Chapter 5, Lesson 2
In this lesson students will:
- recognize the form of a geometric series
- determine the sum of a geometric series using the closed-form formula
- use a time diagram to develop the future value formula
- calculate the future value of an ordinary simple annuity
Future Value – Ordinary Simple Annuities
In this lesson, our goal is to develop the future value formula for a series of equivalent payments that all earn compound interest over time. To fully understand how the formula is developed, we must first briefly look at geometric series.
If a sum of numbers has a certain format it is known as a geometric series. The format of the numbers being added together begins with the number and then all numbers following are multiplied by the same number, called the common ratio . Let’s refer to the sum of the geometric series as . The format can then be summarized as follows, where we take as the power of the last term for convenience:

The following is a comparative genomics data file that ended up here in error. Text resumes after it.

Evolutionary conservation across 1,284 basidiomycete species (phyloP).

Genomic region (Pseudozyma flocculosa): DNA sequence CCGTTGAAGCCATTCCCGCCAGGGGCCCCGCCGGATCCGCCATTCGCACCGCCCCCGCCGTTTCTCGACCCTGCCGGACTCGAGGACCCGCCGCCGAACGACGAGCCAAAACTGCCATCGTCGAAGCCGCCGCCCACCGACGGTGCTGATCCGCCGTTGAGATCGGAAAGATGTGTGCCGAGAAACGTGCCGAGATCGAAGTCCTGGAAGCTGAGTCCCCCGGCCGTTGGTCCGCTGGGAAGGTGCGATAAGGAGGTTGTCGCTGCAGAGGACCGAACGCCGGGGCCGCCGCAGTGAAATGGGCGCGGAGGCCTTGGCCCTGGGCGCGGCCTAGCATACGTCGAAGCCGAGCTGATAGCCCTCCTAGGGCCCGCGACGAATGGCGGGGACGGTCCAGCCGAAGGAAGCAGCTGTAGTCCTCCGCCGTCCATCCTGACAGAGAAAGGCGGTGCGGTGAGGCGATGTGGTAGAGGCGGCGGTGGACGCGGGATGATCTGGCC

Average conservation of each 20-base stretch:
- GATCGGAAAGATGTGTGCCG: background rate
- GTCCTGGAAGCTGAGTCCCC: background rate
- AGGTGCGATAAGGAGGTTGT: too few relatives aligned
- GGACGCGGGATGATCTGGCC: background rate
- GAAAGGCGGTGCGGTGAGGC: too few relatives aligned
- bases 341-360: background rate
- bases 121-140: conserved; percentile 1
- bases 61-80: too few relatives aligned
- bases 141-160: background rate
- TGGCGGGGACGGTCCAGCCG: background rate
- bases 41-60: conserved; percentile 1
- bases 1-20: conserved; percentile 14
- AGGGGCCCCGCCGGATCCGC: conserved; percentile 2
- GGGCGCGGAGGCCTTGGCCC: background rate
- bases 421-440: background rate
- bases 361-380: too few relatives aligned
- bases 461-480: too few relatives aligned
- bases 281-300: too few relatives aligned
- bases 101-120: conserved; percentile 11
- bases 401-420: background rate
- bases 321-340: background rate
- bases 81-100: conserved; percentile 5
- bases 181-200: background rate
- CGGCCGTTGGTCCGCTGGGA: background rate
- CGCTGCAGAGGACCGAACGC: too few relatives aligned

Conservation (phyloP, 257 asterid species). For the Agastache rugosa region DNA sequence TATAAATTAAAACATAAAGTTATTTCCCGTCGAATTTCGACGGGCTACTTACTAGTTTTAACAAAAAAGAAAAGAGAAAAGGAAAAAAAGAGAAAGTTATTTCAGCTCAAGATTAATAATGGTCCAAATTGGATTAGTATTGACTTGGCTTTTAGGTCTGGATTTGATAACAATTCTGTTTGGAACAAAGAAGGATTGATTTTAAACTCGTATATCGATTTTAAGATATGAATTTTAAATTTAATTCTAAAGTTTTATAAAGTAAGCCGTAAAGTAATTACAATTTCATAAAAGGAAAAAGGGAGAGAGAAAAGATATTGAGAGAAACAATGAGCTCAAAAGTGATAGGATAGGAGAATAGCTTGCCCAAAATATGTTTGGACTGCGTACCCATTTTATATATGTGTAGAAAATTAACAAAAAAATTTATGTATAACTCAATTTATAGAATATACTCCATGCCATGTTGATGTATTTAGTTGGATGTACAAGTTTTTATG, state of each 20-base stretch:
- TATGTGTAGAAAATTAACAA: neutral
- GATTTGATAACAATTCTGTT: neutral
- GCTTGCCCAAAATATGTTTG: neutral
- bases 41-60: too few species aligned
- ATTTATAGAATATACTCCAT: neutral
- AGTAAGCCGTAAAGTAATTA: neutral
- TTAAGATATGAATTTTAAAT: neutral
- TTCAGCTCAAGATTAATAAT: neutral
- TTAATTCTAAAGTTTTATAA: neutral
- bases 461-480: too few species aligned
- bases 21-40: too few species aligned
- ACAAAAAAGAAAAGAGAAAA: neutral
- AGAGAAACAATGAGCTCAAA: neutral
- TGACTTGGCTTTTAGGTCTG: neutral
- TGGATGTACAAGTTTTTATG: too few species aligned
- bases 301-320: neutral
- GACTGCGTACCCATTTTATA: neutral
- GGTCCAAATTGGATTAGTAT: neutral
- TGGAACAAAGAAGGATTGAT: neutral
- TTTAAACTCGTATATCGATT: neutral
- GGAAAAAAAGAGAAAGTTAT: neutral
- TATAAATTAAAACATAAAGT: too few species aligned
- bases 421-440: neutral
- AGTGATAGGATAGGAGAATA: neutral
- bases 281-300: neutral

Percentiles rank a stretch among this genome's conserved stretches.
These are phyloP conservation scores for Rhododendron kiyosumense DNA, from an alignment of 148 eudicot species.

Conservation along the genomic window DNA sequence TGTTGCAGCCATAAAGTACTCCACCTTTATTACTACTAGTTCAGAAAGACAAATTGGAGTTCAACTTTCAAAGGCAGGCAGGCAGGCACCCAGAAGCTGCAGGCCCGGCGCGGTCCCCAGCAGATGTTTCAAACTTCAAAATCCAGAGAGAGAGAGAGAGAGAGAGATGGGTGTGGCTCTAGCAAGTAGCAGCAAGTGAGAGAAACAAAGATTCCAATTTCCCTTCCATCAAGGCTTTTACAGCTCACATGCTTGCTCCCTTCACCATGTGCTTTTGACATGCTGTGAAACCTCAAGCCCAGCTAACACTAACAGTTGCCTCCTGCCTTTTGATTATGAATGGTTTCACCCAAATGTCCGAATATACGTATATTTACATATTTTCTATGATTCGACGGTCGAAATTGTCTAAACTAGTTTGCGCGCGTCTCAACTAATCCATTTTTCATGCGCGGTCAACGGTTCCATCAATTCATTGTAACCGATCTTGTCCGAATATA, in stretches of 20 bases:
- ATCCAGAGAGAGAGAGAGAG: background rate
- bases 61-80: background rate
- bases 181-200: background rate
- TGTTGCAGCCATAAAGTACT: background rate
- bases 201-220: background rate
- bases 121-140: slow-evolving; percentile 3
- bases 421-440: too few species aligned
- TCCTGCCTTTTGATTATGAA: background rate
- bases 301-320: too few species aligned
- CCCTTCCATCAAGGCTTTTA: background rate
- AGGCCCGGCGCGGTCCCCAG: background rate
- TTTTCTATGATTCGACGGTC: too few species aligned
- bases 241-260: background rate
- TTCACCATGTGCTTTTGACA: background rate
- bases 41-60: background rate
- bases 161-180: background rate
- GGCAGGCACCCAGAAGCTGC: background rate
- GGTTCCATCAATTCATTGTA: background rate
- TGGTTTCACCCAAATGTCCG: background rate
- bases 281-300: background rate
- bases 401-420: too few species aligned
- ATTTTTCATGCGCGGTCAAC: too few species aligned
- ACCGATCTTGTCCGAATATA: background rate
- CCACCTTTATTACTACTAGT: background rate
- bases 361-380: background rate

Next, we would like to develop a formula for calculating the sum easily. To do this, we can multiply all the terms in our formula above by the common ratio and then subtract the original sum .
Finally, by factoring the left side of our equation and dividing by we obtain a closed-form formula for finding the sum of a geometric series.
The video below will guide you through two examples of how to use the closed-form formula.
The Time Diagram Approach
Next, let’s turn our attention to setting up a time diagram to develop the future value formula. We would like to consider an ordinary simple annuity. This means that equivalent payments, which we label as , occur at the end of each compound period; and that compound frequency is the same as the payment frequency. To denote the time periods in which compounding and payments occur, we use . The video below will guide you through the formulation of the future value formula for an ordinary simple annuity.
Future Value Formula Examples
As we saw in our previous video, the future value formula for an ordinary simple annuity is:
Let’s work through a couple examples to help solidify our use of the formula.